In 1968 His Holiness Pope Paul VI was to visit Medellín after his visit to Bogotá. The government decided to move the people living in squatter settlements surrounding the city to the Bermejal area—named for its red soil. That is how the neighborhood Paul VI was founded. When I arrived, the streets were pure mud, but that was not a problem if you had a good pair of boots. The real problem came during the dry season when the mud became dust and got into everything, including the food. The homes were made of brick. Though they were very small, they were new and much better than the previous cardboard shacks. The problem was that most of the people of the neighborhood were unemployed, and this had a profound impact on their lives.
Seeing the anguish of family members or friends without work, feverishly seeking any job to support their families—this was my introduction to the neighborhood. I began to understand the depth of their anguish. The majority of people would spend months and even years without a job. I came to understand the desperate feelings of profound and continual sadness in their battle for survival. They had no hope for solutions.
Social services were nearly nonexistent, but the most striking lack was the absence of any health center or access to medical attention. There was no school and no electricity. We got by with oil lamps in the bedroom and kerosene lanterns for the dining room and kitchen. The climate in Medellín was cool, and even cooler for those of us who lived on the top of the mountains. Very often, the food of the people in the neighborhood consisted of arepas, roasted cornmeal bread and a cup of hot water sweetened with panela, a brick of brown sugar that they scraped with a knife over the cup of hot water. The people’s diet and their suffering made a huge impact on me. I lived in the neighborhood for nine full months witnessing the suffering of neighbors whom I grew to love deeply. Their suffering became enormously difficult for me to bear. It is true that “what the eye does not see, the heart does not feel.” I was seeing the suffering of people whom I loved, and my heart ached.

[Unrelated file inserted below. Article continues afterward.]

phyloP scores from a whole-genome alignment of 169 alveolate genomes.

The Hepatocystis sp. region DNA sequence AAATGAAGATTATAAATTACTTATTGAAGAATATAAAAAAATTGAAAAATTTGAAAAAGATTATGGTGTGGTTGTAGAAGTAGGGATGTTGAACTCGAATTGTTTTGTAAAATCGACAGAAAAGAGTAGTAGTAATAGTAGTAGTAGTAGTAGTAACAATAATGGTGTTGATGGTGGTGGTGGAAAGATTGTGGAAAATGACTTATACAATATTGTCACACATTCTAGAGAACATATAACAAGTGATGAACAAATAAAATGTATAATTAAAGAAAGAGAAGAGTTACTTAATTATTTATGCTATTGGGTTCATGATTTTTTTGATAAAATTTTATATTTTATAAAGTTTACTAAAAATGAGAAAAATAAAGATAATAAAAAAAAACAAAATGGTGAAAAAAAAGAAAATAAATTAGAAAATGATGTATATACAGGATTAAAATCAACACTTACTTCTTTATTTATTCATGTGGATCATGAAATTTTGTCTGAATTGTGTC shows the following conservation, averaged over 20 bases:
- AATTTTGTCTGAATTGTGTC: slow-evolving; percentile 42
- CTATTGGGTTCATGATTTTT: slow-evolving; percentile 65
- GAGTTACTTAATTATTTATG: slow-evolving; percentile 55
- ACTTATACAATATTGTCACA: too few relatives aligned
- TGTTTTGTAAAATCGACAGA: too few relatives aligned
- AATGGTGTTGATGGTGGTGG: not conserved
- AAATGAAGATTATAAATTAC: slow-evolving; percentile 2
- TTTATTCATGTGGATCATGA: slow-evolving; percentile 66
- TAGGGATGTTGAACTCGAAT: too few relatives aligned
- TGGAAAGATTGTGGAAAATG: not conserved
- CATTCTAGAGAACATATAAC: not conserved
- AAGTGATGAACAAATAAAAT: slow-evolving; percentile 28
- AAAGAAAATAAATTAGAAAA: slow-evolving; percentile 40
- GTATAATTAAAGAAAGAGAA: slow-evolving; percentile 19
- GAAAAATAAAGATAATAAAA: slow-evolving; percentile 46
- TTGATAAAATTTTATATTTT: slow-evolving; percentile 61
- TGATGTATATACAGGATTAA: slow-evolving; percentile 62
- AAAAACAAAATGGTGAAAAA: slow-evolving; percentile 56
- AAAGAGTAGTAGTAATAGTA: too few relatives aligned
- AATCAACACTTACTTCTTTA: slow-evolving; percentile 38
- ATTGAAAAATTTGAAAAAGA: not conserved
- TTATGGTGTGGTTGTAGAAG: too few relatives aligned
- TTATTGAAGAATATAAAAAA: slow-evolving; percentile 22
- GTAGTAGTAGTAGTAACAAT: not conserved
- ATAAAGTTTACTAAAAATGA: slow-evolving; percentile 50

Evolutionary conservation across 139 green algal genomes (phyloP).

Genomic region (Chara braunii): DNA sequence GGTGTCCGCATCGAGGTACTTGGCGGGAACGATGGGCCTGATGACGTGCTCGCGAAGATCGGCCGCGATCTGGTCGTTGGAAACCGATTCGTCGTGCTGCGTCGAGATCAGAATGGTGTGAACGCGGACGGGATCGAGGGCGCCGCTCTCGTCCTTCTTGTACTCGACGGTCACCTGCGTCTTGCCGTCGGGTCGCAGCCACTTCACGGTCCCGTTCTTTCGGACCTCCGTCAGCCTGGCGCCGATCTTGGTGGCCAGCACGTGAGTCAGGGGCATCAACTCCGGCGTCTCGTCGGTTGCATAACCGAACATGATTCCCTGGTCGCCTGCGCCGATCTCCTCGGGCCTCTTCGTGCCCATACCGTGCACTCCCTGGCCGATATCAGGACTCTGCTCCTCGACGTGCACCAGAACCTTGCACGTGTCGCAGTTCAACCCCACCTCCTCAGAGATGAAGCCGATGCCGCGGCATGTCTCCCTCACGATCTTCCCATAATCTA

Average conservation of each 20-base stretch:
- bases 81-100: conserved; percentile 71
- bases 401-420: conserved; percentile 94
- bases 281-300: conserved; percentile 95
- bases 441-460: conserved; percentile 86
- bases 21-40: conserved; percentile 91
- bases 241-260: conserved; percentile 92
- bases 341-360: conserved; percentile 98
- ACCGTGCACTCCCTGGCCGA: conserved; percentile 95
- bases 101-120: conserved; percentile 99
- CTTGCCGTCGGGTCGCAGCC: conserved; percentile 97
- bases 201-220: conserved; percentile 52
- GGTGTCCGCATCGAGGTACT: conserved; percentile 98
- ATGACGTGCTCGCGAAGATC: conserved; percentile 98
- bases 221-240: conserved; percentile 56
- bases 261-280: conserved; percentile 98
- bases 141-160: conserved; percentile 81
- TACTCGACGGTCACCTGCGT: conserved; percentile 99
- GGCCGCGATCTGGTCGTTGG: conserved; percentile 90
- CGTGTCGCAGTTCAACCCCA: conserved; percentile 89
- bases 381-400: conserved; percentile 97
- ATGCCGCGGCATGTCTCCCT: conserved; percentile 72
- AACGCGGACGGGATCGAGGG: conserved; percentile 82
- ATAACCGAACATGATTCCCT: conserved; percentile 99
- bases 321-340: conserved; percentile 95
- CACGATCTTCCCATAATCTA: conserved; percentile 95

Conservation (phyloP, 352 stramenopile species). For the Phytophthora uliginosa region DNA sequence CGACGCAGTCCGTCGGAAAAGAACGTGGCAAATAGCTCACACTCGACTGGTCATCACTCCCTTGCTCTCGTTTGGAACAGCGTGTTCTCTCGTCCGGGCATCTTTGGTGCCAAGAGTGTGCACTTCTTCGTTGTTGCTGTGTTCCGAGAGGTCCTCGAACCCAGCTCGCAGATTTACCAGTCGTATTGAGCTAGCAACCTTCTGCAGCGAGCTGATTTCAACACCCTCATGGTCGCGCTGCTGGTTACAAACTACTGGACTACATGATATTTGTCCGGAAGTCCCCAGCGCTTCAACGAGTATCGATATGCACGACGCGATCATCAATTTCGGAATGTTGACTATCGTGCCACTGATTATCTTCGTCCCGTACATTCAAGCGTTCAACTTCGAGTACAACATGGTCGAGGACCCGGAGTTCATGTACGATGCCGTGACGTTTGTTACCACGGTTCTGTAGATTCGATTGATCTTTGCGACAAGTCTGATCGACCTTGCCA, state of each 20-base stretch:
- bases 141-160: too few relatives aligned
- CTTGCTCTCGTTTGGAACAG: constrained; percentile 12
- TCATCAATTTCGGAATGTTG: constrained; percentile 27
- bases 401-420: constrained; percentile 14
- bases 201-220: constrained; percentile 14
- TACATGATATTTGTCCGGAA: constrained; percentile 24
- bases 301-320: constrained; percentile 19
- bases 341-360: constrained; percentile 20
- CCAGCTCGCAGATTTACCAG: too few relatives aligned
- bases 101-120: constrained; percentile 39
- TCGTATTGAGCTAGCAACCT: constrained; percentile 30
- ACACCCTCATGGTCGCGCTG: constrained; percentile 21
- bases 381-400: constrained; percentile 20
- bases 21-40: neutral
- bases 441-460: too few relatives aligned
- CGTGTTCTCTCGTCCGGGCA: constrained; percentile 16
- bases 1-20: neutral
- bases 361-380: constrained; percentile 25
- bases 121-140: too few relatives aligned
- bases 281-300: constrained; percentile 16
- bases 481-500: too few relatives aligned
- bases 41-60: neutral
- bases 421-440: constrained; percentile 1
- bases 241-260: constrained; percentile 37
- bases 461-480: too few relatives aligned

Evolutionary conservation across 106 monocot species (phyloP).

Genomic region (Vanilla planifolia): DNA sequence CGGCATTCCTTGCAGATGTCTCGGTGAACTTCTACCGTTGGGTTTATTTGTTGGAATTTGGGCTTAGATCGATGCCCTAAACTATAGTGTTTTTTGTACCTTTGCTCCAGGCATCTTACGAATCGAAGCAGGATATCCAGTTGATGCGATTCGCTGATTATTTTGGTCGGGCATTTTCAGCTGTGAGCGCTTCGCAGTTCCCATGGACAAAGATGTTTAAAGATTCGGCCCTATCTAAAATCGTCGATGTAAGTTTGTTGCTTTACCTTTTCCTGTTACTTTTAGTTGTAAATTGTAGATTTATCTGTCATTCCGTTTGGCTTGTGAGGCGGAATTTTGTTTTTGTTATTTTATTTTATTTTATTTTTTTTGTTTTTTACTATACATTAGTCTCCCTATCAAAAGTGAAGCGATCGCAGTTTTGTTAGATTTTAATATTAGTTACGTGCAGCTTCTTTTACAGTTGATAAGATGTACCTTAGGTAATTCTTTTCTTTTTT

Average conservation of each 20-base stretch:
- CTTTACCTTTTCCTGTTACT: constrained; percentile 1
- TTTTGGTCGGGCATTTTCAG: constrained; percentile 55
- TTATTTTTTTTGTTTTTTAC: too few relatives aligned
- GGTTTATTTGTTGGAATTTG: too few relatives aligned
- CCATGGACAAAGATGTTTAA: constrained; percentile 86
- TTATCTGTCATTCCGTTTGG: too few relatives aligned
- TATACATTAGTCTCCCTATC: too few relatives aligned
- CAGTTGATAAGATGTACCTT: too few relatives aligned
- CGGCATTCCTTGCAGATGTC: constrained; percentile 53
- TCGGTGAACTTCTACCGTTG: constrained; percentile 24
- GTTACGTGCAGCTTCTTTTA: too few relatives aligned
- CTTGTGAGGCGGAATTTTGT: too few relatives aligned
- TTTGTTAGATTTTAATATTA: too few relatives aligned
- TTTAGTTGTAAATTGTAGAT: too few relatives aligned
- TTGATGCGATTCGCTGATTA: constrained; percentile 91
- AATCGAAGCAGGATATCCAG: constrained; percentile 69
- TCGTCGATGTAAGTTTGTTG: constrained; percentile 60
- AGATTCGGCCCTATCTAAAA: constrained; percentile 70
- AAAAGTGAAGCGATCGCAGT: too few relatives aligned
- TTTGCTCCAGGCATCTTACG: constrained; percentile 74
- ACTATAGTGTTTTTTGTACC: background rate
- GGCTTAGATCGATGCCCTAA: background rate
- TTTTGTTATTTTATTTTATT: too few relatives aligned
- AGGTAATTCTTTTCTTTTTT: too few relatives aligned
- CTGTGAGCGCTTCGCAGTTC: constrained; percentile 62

Although we always looked for ways to participate in the lives of the people, we could not come close to sharing their experience of insecurity. I knew that if I faced a serious health problem, the priests of the Saint Ignatius School would take me to a reputable clinic in the city. The poor had no one. They were alone and abandoned. No one watched over them. No one would come and save them in an emergency. The people in the neighborhood were permanent victims.